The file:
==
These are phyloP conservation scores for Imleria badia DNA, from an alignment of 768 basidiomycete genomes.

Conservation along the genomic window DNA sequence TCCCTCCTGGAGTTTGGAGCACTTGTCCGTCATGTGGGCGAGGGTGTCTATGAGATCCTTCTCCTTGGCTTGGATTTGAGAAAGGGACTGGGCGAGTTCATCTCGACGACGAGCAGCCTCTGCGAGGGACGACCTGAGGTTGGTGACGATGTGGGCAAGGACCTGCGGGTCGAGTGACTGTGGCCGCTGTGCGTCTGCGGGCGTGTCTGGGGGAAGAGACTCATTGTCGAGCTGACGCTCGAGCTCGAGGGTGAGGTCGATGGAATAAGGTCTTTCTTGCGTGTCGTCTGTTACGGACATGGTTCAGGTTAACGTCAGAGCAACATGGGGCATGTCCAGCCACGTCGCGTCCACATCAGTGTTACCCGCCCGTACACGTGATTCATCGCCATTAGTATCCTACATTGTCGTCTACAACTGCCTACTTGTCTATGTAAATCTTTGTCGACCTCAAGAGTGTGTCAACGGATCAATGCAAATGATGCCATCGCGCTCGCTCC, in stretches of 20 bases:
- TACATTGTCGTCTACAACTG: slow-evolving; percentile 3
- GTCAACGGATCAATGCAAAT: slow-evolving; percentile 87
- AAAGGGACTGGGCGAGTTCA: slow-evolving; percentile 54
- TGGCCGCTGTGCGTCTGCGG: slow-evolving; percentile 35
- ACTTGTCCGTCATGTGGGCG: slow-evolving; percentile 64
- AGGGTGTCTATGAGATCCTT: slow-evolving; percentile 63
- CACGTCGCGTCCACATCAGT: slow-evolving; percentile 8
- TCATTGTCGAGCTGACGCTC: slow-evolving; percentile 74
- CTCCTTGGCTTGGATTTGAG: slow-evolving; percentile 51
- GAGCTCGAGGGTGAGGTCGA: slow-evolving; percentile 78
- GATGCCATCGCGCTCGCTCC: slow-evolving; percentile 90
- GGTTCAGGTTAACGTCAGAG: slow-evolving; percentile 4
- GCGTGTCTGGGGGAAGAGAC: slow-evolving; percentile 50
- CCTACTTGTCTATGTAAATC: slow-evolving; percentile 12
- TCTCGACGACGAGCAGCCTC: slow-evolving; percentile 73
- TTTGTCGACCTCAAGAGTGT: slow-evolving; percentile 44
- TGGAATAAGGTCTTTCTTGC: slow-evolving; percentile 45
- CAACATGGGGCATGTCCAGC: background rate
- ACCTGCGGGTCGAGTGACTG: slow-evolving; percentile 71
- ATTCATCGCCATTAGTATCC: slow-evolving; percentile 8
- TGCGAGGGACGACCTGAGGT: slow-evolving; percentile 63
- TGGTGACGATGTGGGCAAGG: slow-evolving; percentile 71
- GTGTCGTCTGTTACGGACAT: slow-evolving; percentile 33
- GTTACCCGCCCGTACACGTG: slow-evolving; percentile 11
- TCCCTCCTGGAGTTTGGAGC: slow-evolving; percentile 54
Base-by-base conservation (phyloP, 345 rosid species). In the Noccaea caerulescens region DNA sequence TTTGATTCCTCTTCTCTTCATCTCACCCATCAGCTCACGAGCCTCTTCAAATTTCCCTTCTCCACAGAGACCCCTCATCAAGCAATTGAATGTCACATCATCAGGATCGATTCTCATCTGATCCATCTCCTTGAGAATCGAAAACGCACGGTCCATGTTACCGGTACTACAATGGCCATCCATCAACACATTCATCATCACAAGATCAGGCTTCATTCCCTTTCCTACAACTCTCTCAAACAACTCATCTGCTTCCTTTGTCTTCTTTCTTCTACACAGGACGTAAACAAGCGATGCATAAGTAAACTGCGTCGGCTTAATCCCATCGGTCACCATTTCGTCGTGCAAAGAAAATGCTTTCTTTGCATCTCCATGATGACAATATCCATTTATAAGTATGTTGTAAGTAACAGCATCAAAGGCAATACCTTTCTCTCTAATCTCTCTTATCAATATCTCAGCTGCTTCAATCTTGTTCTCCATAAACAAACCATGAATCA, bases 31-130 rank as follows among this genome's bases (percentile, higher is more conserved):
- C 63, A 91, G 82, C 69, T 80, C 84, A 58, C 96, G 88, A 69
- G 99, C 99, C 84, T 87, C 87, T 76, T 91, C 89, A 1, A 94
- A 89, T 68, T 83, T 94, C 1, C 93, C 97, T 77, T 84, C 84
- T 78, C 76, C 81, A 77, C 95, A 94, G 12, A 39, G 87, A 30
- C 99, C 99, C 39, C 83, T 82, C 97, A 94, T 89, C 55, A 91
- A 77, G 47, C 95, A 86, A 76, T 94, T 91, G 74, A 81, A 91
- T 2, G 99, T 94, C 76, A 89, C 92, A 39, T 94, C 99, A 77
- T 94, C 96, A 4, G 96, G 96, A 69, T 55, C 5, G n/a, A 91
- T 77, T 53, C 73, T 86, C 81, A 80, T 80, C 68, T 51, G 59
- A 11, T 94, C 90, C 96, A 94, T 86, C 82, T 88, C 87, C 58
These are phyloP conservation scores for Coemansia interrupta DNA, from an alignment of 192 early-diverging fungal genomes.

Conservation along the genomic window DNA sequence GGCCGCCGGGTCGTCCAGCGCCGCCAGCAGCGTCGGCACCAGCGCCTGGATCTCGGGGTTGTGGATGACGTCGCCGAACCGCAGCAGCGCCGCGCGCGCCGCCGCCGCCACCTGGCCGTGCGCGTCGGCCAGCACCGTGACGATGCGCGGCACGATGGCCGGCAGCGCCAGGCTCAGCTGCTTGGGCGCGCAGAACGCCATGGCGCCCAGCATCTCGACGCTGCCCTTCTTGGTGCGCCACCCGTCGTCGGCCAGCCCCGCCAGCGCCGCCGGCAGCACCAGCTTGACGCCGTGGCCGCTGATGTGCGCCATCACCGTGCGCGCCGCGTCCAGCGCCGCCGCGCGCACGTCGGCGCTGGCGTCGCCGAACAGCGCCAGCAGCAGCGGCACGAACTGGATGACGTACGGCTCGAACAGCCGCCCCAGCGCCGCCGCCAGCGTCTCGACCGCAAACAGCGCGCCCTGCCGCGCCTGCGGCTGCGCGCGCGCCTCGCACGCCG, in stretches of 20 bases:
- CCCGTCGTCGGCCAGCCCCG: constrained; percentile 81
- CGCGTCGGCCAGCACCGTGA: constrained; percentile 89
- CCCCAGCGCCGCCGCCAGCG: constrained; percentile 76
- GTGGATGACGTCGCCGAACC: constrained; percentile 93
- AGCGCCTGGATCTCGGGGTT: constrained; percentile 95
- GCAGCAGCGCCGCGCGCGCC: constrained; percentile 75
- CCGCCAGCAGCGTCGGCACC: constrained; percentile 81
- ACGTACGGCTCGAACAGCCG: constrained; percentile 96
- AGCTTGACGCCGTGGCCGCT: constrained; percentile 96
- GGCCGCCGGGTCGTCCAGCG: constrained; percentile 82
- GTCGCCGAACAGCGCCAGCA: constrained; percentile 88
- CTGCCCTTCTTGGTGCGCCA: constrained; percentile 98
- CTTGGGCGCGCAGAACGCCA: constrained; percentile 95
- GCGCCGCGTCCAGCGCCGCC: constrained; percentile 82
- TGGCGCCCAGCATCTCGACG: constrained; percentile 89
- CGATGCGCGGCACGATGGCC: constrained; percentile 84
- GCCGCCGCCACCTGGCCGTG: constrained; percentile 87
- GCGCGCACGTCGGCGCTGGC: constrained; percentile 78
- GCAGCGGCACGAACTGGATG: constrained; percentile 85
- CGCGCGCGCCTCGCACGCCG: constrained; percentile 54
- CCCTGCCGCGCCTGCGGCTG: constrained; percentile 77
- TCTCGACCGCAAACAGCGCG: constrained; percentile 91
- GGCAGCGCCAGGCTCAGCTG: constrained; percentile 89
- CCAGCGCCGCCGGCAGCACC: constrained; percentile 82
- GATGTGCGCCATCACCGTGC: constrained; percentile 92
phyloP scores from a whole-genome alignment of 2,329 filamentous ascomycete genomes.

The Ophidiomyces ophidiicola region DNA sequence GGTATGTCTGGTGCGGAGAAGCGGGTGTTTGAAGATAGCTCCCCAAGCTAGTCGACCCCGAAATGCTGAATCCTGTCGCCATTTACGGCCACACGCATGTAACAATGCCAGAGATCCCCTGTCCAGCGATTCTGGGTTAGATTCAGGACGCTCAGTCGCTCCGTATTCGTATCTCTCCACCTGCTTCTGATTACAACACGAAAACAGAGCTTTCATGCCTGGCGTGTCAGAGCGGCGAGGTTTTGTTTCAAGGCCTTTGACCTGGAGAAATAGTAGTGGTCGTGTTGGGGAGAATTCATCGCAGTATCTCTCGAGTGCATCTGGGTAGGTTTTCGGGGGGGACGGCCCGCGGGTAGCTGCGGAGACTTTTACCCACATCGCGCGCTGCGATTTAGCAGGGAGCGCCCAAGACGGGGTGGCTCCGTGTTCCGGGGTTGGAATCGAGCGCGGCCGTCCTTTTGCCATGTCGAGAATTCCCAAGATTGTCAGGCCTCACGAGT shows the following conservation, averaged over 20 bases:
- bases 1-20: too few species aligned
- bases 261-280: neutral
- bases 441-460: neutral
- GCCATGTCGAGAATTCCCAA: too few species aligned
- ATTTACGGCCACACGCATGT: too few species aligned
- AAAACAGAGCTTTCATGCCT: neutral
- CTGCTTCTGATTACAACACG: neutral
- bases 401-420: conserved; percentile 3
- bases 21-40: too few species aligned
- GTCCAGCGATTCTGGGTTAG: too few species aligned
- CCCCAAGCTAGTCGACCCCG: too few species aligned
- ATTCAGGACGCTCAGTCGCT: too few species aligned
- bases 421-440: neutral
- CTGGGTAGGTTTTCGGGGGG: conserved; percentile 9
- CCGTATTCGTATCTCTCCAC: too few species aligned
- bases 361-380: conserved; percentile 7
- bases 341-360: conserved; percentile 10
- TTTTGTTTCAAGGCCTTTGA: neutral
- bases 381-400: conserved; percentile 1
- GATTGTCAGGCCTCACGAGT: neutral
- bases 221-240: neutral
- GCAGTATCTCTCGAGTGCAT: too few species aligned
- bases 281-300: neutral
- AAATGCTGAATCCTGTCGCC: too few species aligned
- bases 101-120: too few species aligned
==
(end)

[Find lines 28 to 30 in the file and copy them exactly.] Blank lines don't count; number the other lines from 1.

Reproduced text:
Base-by-base conservation (phyloP, 345 rosid species). In the Noccaea caerulescens region DNA sequence TTTGATTCCTCTTCTCTTCATCTCACCCATCAGCTCACGAGCCTCTTCAAATTTCCCTTCTCCACAGAGACCCCTCATCAAGCAATTGAATGTCACATCATCAGGATCGATTCTCATCTGATCCATCTCCTTGAGAATCGAAAACGCACGGTCCATGTTACCGGTACTACAATGGCCATCCATCAACACATTCATCATCACAAGATCAGGCTTCATTCCCTTTCCTACAACTCTCTCAAACAACTCATCTGCTTCCTTTGTCTTCTTTCTTCTACACAGGACGTAAACAAGCGATGCATAAGTAAACTGCGTCGGCTTAATCCCATCGGTCACCATTTCGTCGTGCAAAGAAAATGCTTTCTTTGCATCTCCATGATGACAATATCCATTTATAAGTATGTTGTAAGTAACAGCATCAAAGGCAATACCTTTCTCTCTAATCTCTCTTATCAATATCTCAGCTGCTTCAATCTTGTTCTCCATAAACAAACCATGAATCA, bases 31-130 rank as follows among this genome's bases (percentile, higher is more conserved):
- C 63, A 91, G 82, C 69, T 80, C 84, A 58, C 96, G 88, A 69
- G 99, C 99, C 84, T 87, C 87, T 76, T 91, C 89, A 1, A 94